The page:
Criminal Boredom

John Dillinger wanted poster
Image via Wikipedia

I like Michael Mann’s work.  I was (and am) a devoted fan of the Miami Vice show.  The Last of the Mohicans is one of my favorites and high in my movie quote rotation.  Manhunter, even though it differs quite a bit from the Harris novel Red Dragon, is superior to the generally more faithful Red Dragon with Edward Norton.  True, Miami Vice the movie was less than perfect but I kind of enjoyed it.  If you haven’t seen Collateral check it out.  It’s underrated and I think it might even be brilliant and you will totally buy Tom Cruise as a grey haired professional killer.

So I was expecting to enjoy Public Enemies.  I missed it in the theater and rented it the other day.  Michael Mann, Johnny Depp, Christian Bale…what could go wrong?  Well….

This movie wasn’t really about anything.  There were plenty of threads there that it could have been about but none of them were developed or even looked at.  A cursory glance at best and then events just sort of move on.  It could have been Dillinger’s story but we don’t really get anything from the character.  He has one scene where he talks easily with reporters at his mugshot but that’s the only glimpse of any kind of charm.  Neither is he a blood thirsty bandit, nor somehow driven to rob banks for a living, nor yet a professional robber who goes about it in a workmanlike manner.  He just does it.  We don’t even see that much of it.

It could have been about Melvin Purvis, the G-man trying to catch Dillinger but we don’t get a whole lot of his character either.  More than Dillinger for we at least get the idea he might be concerned about what kinds of methods he will have to resort to to get his man.  It never rises above concern though and it sure doesn’t slow him down.

It’s not a chase movie like The Fugitive, or Catch Me If You Can.  There’s a glimpse of how Hoover used the media to demonize Dillinger and his type and make interstate crime the FBI’s reason for being.  That would have been a pretty good movie there but blink and you’ll miss it.  It’s not about how the Italian mobs organized and turned away from the flashier and riskier shoot-em-ups of Dillinger’s gang either though thatwould have been a good movie too.  If you  think it’s a love story, think again.  There’s no romance.  Dillinger announces to Billi Frechette that she’s his girl and she has no say in it.  You know what else she doesn’t have?  Any real screen time or dialog.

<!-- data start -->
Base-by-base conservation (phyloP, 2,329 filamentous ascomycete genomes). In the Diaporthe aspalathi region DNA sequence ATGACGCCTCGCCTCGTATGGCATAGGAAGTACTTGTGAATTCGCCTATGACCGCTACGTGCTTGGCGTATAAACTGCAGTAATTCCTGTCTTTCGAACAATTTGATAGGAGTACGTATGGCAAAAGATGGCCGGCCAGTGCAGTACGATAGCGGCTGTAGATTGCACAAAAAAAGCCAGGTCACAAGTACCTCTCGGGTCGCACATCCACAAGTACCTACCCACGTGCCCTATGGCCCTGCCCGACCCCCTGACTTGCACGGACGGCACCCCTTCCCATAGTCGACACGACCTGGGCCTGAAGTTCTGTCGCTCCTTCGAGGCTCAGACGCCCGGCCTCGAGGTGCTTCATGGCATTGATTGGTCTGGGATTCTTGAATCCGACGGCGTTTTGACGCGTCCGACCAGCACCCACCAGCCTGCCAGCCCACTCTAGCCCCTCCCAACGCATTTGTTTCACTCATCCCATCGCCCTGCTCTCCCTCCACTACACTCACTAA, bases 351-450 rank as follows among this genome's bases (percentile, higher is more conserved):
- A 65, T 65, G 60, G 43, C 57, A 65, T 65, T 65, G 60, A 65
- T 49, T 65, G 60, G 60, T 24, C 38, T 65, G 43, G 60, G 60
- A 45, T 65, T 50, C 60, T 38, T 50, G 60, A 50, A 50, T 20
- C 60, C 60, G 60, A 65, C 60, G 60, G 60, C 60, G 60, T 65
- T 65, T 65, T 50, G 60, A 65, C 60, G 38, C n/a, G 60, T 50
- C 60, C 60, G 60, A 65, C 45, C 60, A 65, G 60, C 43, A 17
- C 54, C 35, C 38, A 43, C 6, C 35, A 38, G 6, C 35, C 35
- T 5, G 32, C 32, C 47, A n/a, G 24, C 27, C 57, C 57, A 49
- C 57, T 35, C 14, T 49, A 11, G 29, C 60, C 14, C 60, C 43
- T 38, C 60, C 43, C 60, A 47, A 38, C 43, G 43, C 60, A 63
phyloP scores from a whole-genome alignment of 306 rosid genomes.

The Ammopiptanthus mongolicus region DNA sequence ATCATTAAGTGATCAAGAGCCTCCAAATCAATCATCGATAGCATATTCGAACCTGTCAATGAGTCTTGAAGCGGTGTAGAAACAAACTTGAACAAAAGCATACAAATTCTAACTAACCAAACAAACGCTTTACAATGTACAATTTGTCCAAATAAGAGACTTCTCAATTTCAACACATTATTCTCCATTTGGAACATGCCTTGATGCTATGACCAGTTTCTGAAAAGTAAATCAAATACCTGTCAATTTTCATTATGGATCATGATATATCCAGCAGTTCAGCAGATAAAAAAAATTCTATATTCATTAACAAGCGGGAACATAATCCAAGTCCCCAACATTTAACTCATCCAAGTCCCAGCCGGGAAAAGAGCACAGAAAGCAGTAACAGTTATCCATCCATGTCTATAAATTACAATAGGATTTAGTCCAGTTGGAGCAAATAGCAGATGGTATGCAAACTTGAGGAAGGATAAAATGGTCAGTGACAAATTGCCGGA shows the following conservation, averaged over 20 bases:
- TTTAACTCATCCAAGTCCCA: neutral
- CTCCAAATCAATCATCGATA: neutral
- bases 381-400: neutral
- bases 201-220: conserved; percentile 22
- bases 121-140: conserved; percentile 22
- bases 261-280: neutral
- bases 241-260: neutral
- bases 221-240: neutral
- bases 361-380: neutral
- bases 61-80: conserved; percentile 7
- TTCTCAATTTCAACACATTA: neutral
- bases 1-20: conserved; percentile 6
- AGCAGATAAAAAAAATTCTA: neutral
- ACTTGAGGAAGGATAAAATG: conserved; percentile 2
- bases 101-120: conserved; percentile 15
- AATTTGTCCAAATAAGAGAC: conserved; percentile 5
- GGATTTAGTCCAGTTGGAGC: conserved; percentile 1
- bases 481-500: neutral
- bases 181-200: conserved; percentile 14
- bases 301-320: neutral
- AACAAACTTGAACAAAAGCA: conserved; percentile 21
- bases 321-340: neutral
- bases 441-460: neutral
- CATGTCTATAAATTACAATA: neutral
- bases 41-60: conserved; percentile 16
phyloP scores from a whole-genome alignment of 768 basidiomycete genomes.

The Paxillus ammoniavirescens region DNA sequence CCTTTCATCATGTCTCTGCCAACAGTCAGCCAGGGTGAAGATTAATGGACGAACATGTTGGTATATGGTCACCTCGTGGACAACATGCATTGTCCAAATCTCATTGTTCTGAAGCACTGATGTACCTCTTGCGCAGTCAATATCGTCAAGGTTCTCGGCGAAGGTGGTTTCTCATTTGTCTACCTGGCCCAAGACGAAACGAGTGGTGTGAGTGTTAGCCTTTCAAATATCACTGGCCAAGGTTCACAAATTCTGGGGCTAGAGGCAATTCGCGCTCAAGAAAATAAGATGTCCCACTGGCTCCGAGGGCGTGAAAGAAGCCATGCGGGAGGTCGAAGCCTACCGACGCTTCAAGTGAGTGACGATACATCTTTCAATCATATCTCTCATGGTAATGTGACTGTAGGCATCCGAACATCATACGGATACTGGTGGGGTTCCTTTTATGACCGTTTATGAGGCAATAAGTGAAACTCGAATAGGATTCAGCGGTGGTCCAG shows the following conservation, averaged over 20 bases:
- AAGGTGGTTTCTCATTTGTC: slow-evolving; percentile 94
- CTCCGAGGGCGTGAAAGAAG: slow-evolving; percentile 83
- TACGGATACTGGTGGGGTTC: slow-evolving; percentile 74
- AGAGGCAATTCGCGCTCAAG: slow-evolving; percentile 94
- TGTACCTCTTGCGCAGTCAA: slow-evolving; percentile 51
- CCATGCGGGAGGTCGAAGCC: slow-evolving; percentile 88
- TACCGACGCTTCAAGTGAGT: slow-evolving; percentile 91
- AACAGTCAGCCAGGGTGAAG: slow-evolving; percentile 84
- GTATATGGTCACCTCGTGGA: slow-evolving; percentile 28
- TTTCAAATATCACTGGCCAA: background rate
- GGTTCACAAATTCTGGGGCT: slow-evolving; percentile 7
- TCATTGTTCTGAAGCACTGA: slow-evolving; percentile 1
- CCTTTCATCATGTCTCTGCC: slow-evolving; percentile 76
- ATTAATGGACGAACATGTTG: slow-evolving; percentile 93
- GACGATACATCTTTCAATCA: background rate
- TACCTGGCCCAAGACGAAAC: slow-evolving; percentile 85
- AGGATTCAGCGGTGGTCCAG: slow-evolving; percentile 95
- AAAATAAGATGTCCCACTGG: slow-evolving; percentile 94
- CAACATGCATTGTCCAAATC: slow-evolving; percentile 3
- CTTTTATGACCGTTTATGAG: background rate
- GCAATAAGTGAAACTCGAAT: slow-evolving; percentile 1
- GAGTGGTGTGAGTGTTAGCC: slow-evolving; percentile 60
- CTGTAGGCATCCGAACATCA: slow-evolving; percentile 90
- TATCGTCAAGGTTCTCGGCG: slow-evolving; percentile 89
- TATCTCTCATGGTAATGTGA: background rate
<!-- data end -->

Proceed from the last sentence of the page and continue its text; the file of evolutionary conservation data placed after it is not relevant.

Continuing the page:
In short, it was just a bunch of stuff that happened.  It didn’t flat out suck either which is the really frustrating thing (for me anyway).  All the elements of story were there.  They just weren’t developed.  It didn’t tell a story so much as record events.  I can watch that on the History Channel.

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About Eric Bahle

Eric Bahle stopped going to his real job so he could be a full time digital author and storyteller. He loves being in the woods with his bow or on the water in his kayak. He lives in Pennsylvania with his lovely wife and a mongrel dog. He is working on his next bestselling story.

Comments

  1. M. Jaynes says:

    One scene that did seem to strive to show the reason Dillinger was robbing banks was where during a bank robbery, he told the working man to put his money away, that he was after the bank’s money, not his. It almost hinted at a Robin Hood-esque reason for his crime spree but never went any further with that idea. I have to say I am in agreement with you on this one. In my opinion, a frustrating movie overall.

  2. I’m glad I’m not the only Michael Mann aficionado who was disappointed with Public Enemies. The whole movie I kept waiting for the parts to somehow fully develop and they never did. It was totally worth less than the sum of its parts.

  3. Ah, the inescapable importance of story. “Things happening” is only interesting so far without a real narrative intent to hold it together.

  4. Agree … but would also add that it was obnoxious for its butchering of what really happened … machine gun fight during the Michigan City prison escape, gang being wiped out at Little Bohemia, Purvis shooting Pretty Boy Floyd before Dillinger was dead … and on and on and on of jazzing up or redoing a reality that didn’t need it. Was really looking forward to it and left the theater with a foul taste in my mouth!

    • I’ll cut Hollywood quite a bit of slack when it comes to ‘jazzing up’, but you’re quite right. A lot of the bad guys in the period were living Hollywood style lives already. So let the story tell itself.